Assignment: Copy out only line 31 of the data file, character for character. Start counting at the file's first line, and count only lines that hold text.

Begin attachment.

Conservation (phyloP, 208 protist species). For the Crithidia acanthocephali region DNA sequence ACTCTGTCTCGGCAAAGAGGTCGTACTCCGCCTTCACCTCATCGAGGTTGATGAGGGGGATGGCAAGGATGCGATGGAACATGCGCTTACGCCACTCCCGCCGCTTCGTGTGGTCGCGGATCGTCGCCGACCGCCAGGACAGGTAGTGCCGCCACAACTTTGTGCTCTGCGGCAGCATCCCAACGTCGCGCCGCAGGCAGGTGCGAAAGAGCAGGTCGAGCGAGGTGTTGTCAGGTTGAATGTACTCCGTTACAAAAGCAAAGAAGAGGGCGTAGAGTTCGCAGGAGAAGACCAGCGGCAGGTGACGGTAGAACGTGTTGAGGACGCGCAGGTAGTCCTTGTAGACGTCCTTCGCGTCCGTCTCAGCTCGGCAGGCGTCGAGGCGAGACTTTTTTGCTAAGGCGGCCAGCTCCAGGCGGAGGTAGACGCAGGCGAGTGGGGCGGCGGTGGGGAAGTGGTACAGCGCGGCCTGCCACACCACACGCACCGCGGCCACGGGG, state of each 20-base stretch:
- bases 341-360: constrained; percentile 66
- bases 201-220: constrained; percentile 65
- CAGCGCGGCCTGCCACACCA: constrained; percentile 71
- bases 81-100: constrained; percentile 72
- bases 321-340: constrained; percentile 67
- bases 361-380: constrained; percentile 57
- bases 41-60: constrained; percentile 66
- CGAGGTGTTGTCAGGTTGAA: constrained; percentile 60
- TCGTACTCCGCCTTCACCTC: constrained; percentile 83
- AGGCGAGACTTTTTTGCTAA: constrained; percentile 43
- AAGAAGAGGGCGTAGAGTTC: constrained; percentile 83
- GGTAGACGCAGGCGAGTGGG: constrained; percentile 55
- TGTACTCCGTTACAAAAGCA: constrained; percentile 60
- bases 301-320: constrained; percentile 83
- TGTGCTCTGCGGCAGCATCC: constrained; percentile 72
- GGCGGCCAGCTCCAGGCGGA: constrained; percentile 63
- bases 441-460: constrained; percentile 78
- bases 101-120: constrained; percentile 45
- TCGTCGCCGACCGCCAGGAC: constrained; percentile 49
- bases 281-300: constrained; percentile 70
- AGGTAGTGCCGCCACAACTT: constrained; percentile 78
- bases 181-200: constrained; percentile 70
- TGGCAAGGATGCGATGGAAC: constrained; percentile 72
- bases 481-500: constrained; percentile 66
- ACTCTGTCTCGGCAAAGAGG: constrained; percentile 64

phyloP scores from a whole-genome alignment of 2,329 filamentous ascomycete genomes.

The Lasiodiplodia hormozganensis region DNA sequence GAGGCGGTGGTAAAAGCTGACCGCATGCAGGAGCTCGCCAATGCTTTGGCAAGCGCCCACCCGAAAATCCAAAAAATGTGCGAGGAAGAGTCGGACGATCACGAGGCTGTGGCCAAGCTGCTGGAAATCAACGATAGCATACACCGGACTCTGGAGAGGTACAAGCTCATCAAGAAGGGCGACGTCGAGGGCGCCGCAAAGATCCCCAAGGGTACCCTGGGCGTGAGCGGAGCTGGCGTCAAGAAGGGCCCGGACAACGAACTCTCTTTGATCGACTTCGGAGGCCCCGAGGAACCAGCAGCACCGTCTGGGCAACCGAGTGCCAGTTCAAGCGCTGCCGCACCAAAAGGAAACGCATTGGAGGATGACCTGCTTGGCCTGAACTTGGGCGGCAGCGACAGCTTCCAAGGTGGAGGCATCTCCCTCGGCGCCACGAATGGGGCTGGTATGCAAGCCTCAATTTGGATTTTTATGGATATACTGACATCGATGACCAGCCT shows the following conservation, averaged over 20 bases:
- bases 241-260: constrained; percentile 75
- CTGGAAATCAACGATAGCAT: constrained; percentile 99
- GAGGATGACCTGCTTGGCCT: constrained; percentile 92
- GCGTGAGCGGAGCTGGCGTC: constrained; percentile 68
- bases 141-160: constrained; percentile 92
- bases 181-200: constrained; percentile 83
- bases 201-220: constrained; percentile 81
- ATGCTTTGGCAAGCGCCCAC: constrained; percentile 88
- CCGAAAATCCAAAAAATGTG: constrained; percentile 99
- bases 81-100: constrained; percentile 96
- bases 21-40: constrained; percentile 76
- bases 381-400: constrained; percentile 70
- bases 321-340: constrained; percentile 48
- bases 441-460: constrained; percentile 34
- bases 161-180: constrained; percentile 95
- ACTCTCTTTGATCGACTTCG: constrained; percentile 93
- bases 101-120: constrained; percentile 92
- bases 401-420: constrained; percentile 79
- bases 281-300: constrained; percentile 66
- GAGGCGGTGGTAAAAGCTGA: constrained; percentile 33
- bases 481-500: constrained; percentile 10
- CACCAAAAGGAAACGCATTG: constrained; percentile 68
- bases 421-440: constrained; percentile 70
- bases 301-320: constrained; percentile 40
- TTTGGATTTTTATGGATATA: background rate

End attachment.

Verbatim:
- GAGGATGACCTGCTTGGCCT: constrained; percentile 92